Insurgency: NAF & The Air Power Decimation of Boko Haram.
Though the task of combating Boko Haram and terrorism which has ravaged the entire North East of the country has been a joint battle prosecuted by the entire military establishment, the use of air power in particular has greatly shaped the successes recorded so far especially in routing the terrorists from several occupied Nigeria territories.
Having participated in difficult and sensitive operations during the struggle for Independence of States in Southern Africa, like Zimbabwe, Namibia and most importantly, South Africa and later Liberia and Sierra Leone, the NAF was able to meet its goals including, ensuring a fast and versatile mobility of the Armed Forces; providing close support for the ground-based and sea borne forces in all phases of operations and ensuring the territorial integrity of Nigeria.
In anti-terrorism campaigns in Nigeria, especially in the North-East and counter-insurgency operations in the Niger-Delta, the Nigerian Air Force has been very active and ensured airlift of troops and equipment, rotation of force, close air support of surface forces, battlefield Interdiction, tactical transport, casualty evacuation, air surveillance operations, armed reconnaissance missions, and Airborne Command and Control.
Security sources hinted that before taking on Boko Haram challenge headlong, the NAF put machinery in place to ascertain the strength of the Boko Haram Terrorist (BHT) group vis a vis equipment holding, funding, deployment within the country if any, and links with the local populace, and contemplate their tactics.
Accordingly, the force estimated that the initial strength of the BHT group was not larger than 2,000 combatants (about 3 battalions); their equipment holding was made up of mainly Hilux vehicles and motorcycles for transport and possibility of Anti-Aircraft (AA) Guns mounted on Hilux vans. Others were small arms, mainly AK-47 rifles.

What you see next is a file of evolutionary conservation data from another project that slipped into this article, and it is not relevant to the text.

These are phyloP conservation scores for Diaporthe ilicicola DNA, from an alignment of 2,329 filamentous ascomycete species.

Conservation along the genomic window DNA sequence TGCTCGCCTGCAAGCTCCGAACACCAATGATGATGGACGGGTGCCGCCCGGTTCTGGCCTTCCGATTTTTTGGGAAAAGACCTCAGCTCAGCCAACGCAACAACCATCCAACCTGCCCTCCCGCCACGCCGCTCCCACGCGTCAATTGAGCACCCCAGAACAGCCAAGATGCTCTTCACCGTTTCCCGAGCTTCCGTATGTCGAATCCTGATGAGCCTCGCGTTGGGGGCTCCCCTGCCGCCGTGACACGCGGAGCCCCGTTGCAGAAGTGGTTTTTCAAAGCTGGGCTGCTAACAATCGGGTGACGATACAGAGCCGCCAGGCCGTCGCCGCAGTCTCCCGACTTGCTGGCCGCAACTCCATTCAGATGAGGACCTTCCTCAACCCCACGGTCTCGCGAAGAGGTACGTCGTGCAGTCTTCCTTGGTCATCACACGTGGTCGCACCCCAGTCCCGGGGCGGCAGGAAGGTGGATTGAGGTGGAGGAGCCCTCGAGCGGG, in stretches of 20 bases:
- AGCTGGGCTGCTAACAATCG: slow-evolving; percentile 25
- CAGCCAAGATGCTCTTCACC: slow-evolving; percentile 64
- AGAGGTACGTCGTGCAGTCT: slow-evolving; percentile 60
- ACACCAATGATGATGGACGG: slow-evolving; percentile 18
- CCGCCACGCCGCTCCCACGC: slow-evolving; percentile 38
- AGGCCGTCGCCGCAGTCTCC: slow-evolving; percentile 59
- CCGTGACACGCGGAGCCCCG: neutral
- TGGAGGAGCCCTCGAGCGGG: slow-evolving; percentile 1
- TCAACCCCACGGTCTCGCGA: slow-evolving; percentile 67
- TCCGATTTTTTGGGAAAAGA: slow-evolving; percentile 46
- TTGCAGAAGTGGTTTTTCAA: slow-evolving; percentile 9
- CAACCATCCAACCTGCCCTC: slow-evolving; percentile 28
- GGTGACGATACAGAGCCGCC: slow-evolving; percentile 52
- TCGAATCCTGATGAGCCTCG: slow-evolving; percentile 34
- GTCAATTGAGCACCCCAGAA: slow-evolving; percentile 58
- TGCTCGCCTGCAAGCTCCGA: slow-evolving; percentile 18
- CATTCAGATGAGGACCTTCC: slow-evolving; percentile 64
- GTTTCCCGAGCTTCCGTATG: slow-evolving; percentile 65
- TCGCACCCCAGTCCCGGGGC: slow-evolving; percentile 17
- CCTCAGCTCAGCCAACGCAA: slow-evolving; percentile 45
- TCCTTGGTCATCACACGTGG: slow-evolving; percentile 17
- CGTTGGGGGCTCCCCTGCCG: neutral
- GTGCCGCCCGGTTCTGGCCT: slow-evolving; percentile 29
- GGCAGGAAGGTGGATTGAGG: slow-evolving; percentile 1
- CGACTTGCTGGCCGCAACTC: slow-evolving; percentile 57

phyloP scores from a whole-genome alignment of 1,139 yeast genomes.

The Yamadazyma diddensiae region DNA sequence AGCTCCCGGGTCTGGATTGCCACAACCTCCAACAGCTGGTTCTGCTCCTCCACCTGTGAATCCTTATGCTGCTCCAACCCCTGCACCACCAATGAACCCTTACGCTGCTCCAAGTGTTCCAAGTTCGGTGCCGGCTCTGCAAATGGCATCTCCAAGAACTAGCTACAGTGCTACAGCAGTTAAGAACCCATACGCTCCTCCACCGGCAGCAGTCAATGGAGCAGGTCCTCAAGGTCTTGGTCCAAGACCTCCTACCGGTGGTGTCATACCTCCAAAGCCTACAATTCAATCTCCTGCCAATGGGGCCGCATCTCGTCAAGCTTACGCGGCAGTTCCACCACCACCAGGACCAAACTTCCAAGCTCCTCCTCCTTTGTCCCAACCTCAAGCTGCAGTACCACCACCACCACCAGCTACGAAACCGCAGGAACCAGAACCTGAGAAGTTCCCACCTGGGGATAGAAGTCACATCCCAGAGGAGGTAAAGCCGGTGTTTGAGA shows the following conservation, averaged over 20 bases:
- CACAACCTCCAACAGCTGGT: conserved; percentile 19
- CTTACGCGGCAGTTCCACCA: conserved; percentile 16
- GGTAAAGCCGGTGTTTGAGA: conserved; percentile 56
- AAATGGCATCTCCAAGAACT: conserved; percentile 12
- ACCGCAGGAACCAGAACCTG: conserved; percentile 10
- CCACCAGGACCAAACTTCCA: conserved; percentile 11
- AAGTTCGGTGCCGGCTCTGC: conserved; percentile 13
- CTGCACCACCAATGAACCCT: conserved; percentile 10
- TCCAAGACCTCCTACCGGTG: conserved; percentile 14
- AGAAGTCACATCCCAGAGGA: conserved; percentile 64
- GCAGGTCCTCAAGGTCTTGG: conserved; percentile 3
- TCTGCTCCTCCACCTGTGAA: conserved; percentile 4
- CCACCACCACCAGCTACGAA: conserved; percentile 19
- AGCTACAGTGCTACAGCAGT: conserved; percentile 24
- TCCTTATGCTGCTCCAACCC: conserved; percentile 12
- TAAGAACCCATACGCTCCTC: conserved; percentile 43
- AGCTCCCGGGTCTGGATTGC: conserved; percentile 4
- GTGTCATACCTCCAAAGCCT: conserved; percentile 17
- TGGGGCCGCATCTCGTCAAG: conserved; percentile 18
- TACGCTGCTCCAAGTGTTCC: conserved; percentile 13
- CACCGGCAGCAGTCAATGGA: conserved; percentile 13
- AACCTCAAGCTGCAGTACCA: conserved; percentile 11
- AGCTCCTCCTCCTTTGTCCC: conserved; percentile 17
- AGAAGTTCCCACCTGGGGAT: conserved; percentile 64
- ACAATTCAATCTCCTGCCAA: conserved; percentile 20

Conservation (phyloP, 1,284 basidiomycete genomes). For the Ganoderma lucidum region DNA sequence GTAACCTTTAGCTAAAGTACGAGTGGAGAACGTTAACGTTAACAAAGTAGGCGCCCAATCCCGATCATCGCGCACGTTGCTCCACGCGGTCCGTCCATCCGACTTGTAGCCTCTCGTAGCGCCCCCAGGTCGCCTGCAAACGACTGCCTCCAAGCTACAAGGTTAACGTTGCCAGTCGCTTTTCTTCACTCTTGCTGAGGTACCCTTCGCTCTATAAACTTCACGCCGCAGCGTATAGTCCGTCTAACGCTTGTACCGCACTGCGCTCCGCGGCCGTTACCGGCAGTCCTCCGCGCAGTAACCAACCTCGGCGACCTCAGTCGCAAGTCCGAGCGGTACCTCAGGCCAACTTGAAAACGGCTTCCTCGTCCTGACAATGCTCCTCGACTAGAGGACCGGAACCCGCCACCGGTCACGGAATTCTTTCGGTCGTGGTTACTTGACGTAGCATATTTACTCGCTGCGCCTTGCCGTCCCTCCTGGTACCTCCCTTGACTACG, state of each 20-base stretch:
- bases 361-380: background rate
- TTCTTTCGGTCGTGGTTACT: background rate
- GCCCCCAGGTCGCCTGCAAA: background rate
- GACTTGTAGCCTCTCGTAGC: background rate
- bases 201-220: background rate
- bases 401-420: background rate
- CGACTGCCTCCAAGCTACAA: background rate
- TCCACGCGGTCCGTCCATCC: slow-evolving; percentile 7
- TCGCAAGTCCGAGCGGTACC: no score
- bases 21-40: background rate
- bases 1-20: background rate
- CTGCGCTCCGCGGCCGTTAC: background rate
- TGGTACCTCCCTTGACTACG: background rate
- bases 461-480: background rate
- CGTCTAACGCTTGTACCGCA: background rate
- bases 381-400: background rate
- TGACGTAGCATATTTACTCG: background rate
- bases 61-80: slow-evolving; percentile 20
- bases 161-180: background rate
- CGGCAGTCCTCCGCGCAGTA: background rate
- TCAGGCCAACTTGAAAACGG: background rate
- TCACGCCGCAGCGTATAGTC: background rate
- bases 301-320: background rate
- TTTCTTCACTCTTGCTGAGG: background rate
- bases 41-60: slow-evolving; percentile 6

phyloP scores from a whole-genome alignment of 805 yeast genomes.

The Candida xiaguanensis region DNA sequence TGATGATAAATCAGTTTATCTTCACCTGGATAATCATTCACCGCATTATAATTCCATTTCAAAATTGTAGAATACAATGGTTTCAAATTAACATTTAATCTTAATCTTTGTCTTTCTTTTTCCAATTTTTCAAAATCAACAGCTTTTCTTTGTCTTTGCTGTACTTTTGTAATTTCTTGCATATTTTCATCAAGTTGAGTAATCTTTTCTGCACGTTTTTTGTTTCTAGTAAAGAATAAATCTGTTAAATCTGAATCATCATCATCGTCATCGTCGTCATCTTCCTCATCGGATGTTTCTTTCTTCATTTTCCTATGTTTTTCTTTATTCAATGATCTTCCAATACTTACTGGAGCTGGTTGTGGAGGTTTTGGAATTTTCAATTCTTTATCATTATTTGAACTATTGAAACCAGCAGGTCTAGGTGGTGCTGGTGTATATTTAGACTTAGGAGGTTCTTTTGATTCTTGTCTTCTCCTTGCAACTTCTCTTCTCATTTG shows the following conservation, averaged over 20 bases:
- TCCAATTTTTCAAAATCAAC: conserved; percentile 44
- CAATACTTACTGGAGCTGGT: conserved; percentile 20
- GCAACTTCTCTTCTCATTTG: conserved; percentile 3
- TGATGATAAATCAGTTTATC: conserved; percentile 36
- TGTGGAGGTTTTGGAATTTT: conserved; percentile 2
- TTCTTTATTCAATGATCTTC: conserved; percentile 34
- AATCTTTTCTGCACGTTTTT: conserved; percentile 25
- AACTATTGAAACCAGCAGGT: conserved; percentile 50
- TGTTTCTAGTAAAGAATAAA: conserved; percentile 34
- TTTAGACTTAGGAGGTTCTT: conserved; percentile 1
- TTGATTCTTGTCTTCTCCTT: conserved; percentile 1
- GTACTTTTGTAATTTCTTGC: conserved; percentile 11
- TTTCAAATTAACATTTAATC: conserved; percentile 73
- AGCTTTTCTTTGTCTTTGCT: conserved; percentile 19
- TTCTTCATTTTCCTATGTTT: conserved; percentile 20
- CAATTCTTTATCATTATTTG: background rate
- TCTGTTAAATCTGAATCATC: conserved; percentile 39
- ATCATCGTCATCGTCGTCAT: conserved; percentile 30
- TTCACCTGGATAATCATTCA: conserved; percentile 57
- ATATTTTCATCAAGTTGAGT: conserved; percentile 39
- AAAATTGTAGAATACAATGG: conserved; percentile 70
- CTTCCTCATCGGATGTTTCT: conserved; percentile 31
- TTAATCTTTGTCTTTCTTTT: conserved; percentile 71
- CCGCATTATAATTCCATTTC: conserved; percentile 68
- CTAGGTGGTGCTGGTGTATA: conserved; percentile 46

Funding of the group, though difficult to ascertain, was put at 30% external funding while 17 Camps created by the group were discovered to have been established in Krenoua, Bita, Allagarno, Gwoza, Sambisa, Alafa, Damboa, Mafa, Monguno, Bama, Kerawa, Benisheik, Kukawa, Baga, Banki, Mallan Fatori and Gamboru Ngala.
In the area of links with local populace who sympathized with their cause, it was established that they derived huge sympathy from Dikkwa, Gwoza, Damboa, Alafa, Bama and Gamboru Ngala and most of the BHT’s training for regeneration was conducted in the above mentioned Camps.
For weapons, ammunition and explosives, BHT was found to have established a corridor along the Allagarno-Buni Yadi axis, which was to create access to the Ashaka Cement Company where they could easily steal explosives.
This was clearly established as the operations continued, with several incursions into the Ashaka Cement Company and the BHT carting away tons of explosives for the various urban bomb explosions initiated by the group. The BHT additionally engaged in kidnapping for ransom, bank robbery, rape and drugs.
The fight against terrorism and insurgency in Nigeria dating from 2009 to date has however resulted in the NAF learning new lessons thereby offering force the opportunity to train, retrain and apply new tactics and introduce new equipment and different weapons.
Recall that by May 2013 when the spate of terrorism and insurgency in the North East of our Country took a dramatic turn, the President, C-in-C declared a State of Emergency in Borno, Yobe and Adamawa States to enable the Armed Forces of Nigeria (AFN) effectively combat the menace.
Sequel to the declaration of a State of Emergency, the Armed forces had commenced activities under a Joint Task Force code-named OPERATION BOYONA. The NAF’s mandate for OPERATION BOYONA was essentially to conduct combat and combat support operations to ensure favourable situations for the surface forces.
After an initial 90 days of reasonably successful operations, OPERATION BOYONA was terminated and immediately replaced by OPERATION ZAMAN LAFIA, with operational command reverted to the Nigerian Army. In addition to OPERATION ZAMAN LAFIA, the NAF provided air support for OPERATION RESTORE PEACE, in the Middle Belt, as well as surveillance efforts at Bakura Forest and Bauchi environs.
The primary task of the NAF OPERATION ZAMAN LAFIA was essentially to decimate, degrade, destabilize and demoralize the Boko Haram Terrorists (BHTs) with a view to completely curtailing their freedom of action and movement. Air assets committed to the operations include; the Alpha Jets, F7-NIs, Mi-24/35s, ATR 42-500MPA, Beechcraft King Air 350 Surveillance Aircraft, as well as the G-222 and the C-130.
Consequently, the scale of airlift prosecuted by the NAF for OPERATION ZAMAN LAFIA involved the generation of a significant number of sorties, particularly the airlift of thousands of Nigerian troops and equipment to and from the operational areas.